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Part Two : The inter-war years (1918 - 1938)

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Updated: 9 Sep 06

The End of the War to End All Wars and the Training Review

In Aug 1914 at the outbreak of conflict, the RFC could call on 50 aircraft and 1,600 service personnel. The RNAS had only 25 aircraft and 800 officers and men. By the Armistice in Nov 1918 the RAF had over 10 000 aircraft in service, with over 292 000 serving officers and men and 25 000 women.

In 1918, some 37 military airfields were in use in Lincolnshire. Most, however, were little more than cleared fields that had been grassed to provide a runway. One example of the small scale was RFC Leadenham, at only 86 acres. As a result of a re-organisation in the summer of 1918 the stations where training was conducted by the Training Squadrons were re-designated Training Depot Stations (TDS) and their role extended into airframe-specific conversion. This lead to the new designations of 34 TDS Scampton, 39 TDS Spitalgate, 40 TDS Harlaxton, 46 TDS South Carlton and 48 TDS Waddington, 59 TDS Scopwick joining them in Sep 1918. After the end of the war only 7 aerodromes could be described as operational with a further 13 retained as emergency Landing grounds. Only 3 flying bases were retained in the long term for the post-Armistice Royal Air Force, at RAF Scopwick (the later RAF Digby), RAFC Cranwell and RAF Grantham (the later Spitalgate).

At the end of the war the number of aerodromes was quickly reduced, so that by the beginning of 1920 there was just a handful. The most important function of these bases in the inter-war period was training. This centred on Royal Air Force College Cranwell for both flying training and apprentice training, until the Apprentice School was moved to Halton, Buckinghamshire in 1926. A sparsely populated county with large areas of flat land, with coastal sites such as Donna Nook and Holbeach bombing ranges, Lincolnshire was ideal for flying training. Pilots were also trained at Digby and Grantham, while North Coates and Sutton Bridge were used for armaments training.

Early Inter-War Years

In the early post-war period RAFC Cranwell was the main centre for officer and aircrew training, while RAF Digby and RAF Grantham were also key training location as Flying Training Schools, 2 FTS and 3 FTS respectively. Lincolnshire was utilised for training during the 1920s and up to 1935 when the expansion of the RAF took hold here.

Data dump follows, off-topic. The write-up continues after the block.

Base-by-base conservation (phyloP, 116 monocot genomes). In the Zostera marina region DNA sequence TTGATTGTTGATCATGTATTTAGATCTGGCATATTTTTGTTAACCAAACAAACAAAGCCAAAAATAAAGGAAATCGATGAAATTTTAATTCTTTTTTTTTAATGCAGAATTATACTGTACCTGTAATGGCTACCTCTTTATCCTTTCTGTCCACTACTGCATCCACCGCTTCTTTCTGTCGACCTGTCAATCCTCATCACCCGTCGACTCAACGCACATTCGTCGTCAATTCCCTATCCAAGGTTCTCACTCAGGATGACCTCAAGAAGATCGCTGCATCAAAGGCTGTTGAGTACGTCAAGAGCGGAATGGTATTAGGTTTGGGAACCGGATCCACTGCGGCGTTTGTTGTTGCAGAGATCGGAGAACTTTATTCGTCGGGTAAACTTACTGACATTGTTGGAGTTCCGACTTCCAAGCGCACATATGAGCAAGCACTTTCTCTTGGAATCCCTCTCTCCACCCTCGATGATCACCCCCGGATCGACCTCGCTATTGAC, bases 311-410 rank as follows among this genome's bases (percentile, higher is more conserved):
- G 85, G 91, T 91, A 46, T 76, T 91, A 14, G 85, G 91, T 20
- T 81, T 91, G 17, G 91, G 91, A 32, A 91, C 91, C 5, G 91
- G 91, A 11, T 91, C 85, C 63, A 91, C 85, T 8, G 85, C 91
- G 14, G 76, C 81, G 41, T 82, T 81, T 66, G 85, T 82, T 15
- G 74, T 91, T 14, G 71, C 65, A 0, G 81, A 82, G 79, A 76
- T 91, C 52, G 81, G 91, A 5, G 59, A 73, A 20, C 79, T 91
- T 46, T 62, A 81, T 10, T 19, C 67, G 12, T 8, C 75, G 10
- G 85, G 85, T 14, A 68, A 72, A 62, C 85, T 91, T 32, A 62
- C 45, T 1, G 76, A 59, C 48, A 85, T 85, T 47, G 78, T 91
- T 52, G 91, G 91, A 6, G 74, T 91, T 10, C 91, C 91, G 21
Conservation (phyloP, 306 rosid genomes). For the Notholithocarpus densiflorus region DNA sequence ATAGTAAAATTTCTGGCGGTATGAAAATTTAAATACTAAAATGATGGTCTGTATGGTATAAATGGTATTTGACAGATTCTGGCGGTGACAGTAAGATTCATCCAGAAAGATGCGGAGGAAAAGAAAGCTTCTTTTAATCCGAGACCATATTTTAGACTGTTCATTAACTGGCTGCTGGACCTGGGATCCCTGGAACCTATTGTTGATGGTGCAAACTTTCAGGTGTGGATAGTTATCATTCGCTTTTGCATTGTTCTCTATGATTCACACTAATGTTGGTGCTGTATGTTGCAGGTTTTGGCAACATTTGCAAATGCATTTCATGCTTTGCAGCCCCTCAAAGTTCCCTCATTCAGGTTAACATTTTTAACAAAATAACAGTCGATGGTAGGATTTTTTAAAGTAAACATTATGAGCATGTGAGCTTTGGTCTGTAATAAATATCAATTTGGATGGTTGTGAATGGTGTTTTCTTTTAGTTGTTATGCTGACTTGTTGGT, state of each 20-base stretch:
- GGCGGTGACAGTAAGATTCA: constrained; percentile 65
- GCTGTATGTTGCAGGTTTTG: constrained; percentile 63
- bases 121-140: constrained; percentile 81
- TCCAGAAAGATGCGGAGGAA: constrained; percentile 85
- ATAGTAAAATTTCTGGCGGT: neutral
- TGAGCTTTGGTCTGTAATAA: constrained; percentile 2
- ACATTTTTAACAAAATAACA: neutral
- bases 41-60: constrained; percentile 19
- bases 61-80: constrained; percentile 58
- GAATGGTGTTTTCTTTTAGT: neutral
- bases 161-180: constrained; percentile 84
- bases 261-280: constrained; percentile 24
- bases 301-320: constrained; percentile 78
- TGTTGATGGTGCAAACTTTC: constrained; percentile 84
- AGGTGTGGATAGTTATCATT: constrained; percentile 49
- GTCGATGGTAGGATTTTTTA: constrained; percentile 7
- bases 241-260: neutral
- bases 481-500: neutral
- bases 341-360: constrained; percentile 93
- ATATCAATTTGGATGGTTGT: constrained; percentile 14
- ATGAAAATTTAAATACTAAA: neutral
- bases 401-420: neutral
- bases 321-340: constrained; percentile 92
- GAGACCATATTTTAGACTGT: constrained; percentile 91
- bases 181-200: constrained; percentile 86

In the early years after the war, the shape of the RAF was dictated by the constraints of the international political landscape which limited severely the development and growth of an effective air force.

The RAF Expansion Scheme

By the mid-1930s the British government were finally propelled to action and embarked on what is termed the Royal Air Force Expansion Scheme. Lincolnshire's strategic location on the East coast meant that the airfields built there were generally designed for bomber operations in any future possible offensive. Sites were chosen for their
flat location, generally a height of 50-600 ft above sea level, and generally on suitable soil and drainage. This was not always true, as seen in Ludford (Mudford) Magna's case!

The training schools were moved inland, away from the Germany threat, RAF Waddington was modernised, RAF Hemswell and RAF Brattleby (later RAF Scampton) were taken back into service, and work begun on airfields at Kirton in Lindsey, Swinderby, Digby, Coningsby, Manby and Binbrook. Then Bomber Command was established in 1936.

Key contractors in this expansion were Richard Costain Ltd, John Laing & Son Ltd and Taylor-Woodrow Ltd.

==> on to the history of the Royal Air Force in Lincolnshire from 1938

> RAF history in Lincolnshire

The early years up to 1918
Early days in Saint Omer
The Inter-war years

World War TwoRAF
Cold War to the present

> The command structure

Bomber Command
Fighter Command
Coastal Command
Training Command
Balloon Command

> Airfield information

Generic airfield layout
Emergency landing grounds
Hangar types
FIDO fog dispersal
Airfield defences
Airfield call signs
Pundit codes
ICAO Codes

> Decoy airfields and deception

Q Sites
K sites
Starfish sites

> Other historical pages

Key dates of bomber offensives

Mission types

The secret, electronic war

Aircraft manufacturers in Lincolnshire

The US Air Forces in Lincolnshire

Selected books about Lincolnshire aviation history

The 'RAFwaffe'

History of the RNAS on the Fleet Air Arm Archive

The Architectural context -

> Sources

Official Records
Crashes and Oral History

Aviation Heritage Lincolnshire

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